First things first: I’m not a programmer. I design and build websites for a living. Coding with CSS, PHP, and HTML for most of the day doesn’t really put me into software or hardware development territory, so I’m a bit outside my depth with Git Repositories, commits and so forth.
We here at Chrome Unboxed have spent considerable time looking these repositories in order to find tidbits and facts about upcoming devices. We wanted to share what we’ve learned here so you, our readers, can be ‘in the know’ as we continue posting these types of articles.
To start, Chrome OS is continually developed in an open-source manner as Chromium OS. Chrome OS is tailored to each system it runs on and Chromium OS is the open-source code and OS that is the basis for Chrome OS. While Chrome OS is not open-source, Chromium OS is and the development of it happens right out in the open.
What does this means for us? That all the testing and work that has to be done to get Chromium OS onto a device as Chrome OS is available for us to view if we can only decipher it.
Development of Chromium OS happens mainly via Git. According to Git, it is:
Git is a free and open source distributed version control system designed to handle everything from small to very large projects with speed and efficiency.
In Git, there are repositories where specific code is kept, reviewed, and changed on an ongoing basis. These record changes to the codebase are known as ‘commits.’ You can read all about Git Repositories here.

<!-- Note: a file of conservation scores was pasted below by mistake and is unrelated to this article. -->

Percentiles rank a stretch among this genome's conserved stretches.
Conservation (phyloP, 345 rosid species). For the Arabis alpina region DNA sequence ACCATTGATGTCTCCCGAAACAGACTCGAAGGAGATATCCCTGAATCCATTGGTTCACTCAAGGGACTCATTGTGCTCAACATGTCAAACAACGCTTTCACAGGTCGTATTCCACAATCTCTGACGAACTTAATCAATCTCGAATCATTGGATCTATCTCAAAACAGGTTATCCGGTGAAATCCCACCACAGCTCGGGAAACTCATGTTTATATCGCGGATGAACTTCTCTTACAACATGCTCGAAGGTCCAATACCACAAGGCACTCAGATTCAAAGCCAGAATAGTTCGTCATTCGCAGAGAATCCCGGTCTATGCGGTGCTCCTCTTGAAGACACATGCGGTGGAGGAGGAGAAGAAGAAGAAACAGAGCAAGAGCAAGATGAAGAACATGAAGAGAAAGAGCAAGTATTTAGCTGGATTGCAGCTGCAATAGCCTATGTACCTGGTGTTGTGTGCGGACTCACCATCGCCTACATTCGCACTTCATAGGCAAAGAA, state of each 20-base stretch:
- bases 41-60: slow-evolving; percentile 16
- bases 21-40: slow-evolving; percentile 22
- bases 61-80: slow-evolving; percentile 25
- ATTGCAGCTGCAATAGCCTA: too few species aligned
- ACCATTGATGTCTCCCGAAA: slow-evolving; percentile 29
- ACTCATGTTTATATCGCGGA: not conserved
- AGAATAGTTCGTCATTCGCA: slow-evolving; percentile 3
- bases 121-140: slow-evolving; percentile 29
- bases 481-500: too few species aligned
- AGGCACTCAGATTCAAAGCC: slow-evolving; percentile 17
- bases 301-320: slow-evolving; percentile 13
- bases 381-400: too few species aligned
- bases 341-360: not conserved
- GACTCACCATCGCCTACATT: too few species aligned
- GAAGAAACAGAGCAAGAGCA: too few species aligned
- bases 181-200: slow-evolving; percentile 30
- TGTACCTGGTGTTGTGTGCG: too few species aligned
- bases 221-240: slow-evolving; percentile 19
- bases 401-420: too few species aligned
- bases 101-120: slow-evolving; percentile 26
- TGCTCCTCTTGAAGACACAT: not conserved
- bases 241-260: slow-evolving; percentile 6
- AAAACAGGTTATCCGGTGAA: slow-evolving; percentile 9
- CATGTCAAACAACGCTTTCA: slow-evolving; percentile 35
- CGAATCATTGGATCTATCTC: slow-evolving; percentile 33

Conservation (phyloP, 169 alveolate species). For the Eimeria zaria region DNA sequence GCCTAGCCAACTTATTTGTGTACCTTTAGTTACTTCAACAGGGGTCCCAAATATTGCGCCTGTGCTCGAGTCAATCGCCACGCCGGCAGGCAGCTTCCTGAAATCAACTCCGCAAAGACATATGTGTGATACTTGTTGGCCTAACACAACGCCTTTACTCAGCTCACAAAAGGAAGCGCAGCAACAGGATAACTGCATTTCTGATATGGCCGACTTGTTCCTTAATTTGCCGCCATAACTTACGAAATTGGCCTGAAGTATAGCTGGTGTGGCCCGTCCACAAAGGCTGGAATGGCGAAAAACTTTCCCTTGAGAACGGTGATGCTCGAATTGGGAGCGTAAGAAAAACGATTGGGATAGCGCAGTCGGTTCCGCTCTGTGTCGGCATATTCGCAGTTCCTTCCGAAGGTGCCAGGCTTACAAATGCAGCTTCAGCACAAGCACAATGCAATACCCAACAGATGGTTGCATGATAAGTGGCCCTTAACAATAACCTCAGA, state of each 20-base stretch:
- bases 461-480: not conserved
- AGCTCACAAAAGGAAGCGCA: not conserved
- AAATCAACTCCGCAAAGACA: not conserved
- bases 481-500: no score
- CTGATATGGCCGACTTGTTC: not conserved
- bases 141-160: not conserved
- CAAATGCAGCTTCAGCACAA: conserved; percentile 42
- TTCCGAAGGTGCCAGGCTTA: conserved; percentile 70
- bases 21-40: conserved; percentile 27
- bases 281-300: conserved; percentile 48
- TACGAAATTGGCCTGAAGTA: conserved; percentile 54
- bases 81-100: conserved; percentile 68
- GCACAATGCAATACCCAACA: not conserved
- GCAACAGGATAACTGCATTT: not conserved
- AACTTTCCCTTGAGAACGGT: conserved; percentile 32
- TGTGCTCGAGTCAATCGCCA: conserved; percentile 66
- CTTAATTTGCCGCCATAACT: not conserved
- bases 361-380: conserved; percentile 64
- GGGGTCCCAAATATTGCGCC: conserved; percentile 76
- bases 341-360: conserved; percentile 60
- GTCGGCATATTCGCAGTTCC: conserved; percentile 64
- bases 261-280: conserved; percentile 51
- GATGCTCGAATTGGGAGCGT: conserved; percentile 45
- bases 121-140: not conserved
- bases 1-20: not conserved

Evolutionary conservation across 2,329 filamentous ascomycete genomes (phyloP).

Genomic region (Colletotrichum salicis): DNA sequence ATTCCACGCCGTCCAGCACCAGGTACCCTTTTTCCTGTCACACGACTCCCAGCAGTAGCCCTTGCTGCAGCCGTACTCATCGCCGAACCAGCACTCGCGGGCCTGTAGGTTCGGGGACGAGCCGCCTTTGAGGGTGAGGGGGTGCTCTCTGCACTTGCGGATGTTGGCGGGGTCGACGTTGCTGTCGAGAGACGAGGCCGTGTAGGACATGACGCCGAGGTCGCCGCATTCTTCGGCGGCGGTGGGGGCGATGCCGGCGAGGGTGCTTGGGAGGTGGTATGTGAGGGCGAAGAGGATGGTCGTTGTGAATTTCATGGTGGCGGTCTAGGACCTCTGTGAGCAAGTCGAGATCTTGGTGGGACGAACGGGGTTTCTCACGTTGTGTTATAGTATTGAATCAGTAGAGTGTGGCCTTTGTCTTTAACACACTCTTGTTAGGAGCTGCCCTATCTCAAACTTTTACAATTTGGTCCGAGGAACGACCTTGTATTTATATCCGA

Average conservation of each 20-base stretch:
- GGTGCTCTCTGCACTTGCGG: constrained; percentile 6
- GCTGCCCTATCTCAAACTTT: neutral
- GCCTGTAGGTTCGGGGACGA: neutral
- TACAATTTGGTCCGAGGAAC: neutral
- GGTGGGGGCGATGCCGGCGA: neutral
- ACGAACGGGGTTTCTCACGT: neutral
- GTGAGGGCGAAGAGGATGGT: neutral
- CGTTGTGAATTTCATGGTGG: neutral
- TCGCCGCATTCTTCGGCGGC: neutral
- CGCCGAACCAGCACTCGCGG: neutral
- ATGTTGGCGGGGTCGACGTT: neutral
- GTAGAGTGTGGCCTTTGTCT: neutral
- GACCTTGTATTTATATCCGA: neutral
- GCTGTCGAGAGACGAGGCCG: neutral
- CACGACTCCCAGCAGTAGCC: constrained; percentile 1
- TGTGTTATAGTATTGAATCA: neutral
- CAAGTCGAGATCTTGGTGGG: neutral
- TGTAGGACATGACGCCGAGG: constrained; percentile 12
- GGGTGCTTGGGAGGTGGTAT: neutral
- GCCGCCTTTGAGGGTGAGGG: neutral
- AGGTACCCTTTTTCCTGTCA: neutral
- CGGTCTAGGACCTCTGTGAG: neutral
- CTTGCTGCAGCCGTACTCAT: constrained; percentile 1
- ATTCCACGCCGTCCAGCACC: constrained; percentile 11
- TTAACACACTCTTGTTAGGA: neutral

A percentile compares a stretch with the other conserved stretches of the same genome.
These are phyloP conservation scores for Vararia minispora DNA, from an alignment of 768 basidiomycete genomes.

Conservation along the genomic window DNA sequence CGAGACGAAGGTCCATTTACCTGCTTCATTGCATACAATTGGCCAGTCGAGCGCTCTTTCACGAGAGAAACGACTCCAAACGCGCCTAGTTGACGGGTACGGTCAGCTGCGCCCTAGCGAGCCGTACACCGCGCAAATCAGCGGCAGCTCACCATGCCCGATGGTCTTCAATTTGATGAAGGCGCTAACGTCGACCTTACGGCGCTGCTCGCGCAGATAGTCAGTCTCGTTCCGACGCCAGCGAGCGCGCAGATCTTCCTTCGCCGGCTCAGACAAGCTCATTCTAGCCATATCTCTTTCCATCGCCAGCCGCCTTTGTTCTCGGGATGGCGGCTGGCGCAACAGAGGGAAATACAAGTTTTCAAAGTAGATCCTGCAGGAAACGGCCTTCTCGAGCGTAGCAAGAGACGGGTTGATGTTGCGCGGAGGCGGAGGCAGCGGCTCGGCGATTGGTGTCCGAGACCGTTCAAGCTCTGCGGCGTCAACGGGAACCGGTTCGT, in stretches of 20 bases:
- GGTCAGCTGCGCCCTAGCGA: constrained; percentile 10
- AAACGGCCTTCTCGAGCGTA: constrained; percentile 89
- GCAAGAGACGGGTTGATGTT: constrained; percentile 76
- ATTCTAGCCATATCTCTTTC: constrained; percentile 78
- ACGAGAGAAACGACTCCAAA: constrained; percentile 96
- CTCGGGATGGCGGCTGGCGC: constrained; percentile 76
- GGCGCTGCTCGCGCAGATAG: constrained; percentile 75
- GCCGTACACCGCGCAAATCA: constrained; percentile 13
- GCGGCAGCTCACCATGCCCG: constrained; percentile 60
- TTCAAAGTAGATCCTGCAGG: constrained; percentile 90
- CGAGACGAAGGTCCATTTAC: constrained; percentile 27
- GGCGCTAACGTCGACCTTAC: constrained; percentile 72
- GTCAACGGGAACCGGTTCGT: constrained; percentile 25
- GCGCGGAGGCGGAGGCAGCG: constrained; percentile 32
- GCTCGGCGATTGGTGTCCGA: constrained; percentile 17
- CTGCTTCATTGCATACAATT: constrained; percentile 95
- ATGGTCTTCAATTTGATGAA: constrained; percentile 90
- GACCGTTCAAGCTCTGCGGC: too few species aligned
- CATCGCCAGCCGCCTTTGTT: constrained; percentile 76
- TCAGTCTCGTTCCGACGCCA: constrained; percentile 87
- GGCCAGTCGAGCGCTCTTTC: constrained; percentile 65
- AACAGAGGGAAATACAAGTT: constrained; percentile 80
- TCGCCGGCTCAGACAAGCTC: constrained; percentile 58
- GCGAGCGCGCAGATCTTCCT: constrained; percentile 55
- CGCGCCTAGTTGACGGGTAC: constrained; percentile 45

Chromium.org contains a running, chat-style view of these repositories and commits at the Chromium Code Review that you can see here. While not everyone can write to these repositories, it is open-source, so technically anyone is allowed after going through some steps to show they have the stuff to be a committer.
Commits occur, in large part, as committers add, change or cherry-pick code they need for Chromium OS to run well on specific hardware. So as testing phases move forward and differing internal hardware is tested, they make adjustments to get everything running smoothly on a particular device.
What this means is there are thousands of threads running all the time. Each device has within it a unique motherboard, speakers, keyboard, trackpad, screen, etc. All of these pieces have to be tested and adjusted for each Chrome OS device that makes it to market.
It’s a lot of code and a lot of work. Nevermind all the commits that are done for the core parts of Chromium OS, regardless of device. At mostly 6-week intervals we see updates to all the channels of Chromium OS and Chrome OS. All that developement is happening via the channels mentioned above.
Again, it’s a lot of code.
Honestly, we (meaning Gabriel, mostly) spend a lot of time reading through code and language we don’t fully understand just to get enough info to make some logical conclusions about unreleased devices. It is time-draining work and can be maddening from time to time. But we love doing it.
We love doing it because we love getting to share tidbits of info with our readers. We love knowing what is coming. We love seeing cool stuff coming down the road for Chrome OS.
Stick around. There’s a lot of it.